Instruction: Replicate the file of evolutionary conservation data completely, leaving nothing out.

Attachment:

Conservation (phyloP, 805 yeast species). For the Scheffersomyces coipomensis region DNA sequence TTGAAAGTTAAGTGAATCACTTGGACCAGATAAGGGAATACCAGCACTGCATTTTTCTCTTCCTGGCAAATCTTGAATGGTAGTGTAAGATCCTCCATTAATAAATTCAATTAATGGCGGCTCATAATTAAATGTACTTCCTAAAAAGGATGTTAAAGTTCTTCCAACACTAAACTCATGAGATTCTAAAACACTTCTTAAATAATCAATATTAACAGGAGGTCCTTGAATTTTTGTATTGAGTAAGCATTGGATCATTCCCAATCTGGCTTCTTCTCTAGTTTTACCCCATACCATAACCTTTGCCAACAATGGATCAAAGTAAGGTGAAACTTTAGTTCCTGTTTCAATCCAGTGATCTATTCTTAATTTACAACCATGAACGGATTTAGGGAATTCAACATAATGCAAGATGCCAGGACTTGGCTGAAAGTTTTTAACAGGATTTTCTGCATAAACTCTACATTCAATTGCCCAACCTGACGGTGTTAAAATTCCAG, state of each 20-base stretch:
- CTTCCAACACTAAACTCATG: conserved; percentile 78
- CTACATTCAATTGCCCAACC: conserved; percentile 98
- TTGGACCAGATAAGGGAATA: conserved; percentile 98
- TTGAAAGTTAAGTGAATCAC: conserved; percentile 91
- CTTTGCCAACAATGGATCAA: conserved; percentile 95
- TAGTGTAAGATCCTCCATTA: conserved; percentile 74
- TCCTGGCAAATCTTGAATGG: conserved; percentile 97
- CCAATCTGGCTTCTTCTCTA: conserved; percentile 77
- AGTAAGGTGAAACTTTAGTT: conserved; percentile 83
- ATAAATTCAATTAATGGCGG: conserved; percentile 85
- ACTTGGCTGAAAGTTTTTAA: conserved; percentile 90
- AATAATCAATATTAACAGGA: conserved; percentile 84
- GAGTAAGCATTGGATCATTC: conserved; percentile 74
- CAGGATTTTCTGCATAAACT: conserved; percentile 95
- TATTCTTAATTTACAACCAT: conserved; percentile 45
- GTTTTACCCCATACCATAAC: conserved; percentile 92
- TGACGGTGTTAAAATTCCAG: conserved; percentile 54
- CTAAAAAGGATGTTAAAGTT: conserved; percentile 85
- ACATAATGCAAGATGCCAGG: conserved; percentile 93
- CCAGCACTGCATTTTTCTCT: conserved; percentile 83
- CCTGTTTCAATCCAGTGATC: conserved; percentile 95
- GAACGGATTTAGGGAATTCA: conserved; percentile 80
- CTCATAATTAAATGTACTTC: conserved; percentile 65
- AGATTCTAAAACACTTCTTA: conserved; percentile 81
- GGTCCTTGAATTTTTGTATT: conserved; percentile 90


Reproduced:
Conservation (phyloP, 805 yeast species). For the Scheffersomyces coipomensis region DNA sequence TTGAAAGTTAAGTGAATCACTTGGACCAGATAAGGGAATACCAGCACTGCATTTTTCTCTTCCTGGCAAATCTTGAATGGTAGTGTAAGATCCTCCATTAATAAATTCAATTAATGGCGGCTCATAATTAAATGTACTTCCTAAAAAGGATGTTAAAGTTCTTCCAACACTAAACTCATGAGATTCTAAAACACTTCTTAAATAATCAATATTAACAGGAGGTCCTTGAATTTTTGTATTGAGTAAGCATTGGATCATTCCCAATCTGGCTTCTTCTCTAGTTTTACCCCATACCATAACCTTTGCCAACAATGGATCAAAGTAAGGTGAAACTTTAGTTCCTGTTTCAATCCAGTGATCTATTCTTAATTTACAACCATGAACGGATTTAGGGAATTCAACATAATGCAAGATGCCAGGACTTGGCTGAAAGTTTTTAACAGGATTTTCTGCATAAACTCTACATTCAATTGCCCAACCTGACGGTGTTAAAATTCCAG, state of each 20-base stretch:
- CTTCCAACACTAAACTCATG: conserved; percentile 78
- CTACATTCAATTGCCCAACC: conserved; percentile 98
- TTGGACCAGATAAGGGAATA: conserved; percentile 98
- TTGAAAGTTAAGTGAATCAC: conserved; percentile 91
- CTTTGCCAACAATGGATCAA: conserved; percentile 95
- TAGTGTAAGATCCTCCATTA: conserved; percentile 74
- TCCTGGCAAATCTTGAATGG: conserved; percentile 97
- CCAATCTGGCTTCTTCTCTA: conserved; percentile 77
- AGTAAGGTGAAACTTTAGTT: conserved; percentile 83
- ATAAATTCAATTAATGGCGG: conserved; percentile 85
- ACTTGGCTGAAAGTTTTTAA: conserved; percentile 90
- AATAATCAATATTAACAGGA: conserved; percentile 84
- GAGTAAGCATTGGATCATTC: conserved; percentile 74
- CAGGATTTTCTGCATAAACT: conserved; percentile 95
- TATTCTTAATTTACAACCAT: conserved; percentile 45
- GTTTTACCCCATACCATAAC: conserved; percentile 92
- TGACGGTGTTAAAATTCCAG: conserved; percentile 54
- CTAAAAAGGATGTTAAAGTT: conserved; percentile 85
- ACATAATGCAAGATGCCAGG: conserved; percentile 93
- CCAGCACTGCATTTTTCTCT: conserved; percentile 83
- CCTGTTTCAATCCAGTGATC: conserved; percentile 95
- GAACGGATTTAGGGAATTCA: conserved; percentile 80
- CTCATAATTAAATGTACTTC: conserved; percentile 65
- AGATTCTAAAACACTTCTTA: conserved; percentile 81
- GGTCCTTGAATTTTTGTATT: conserved; percentile 90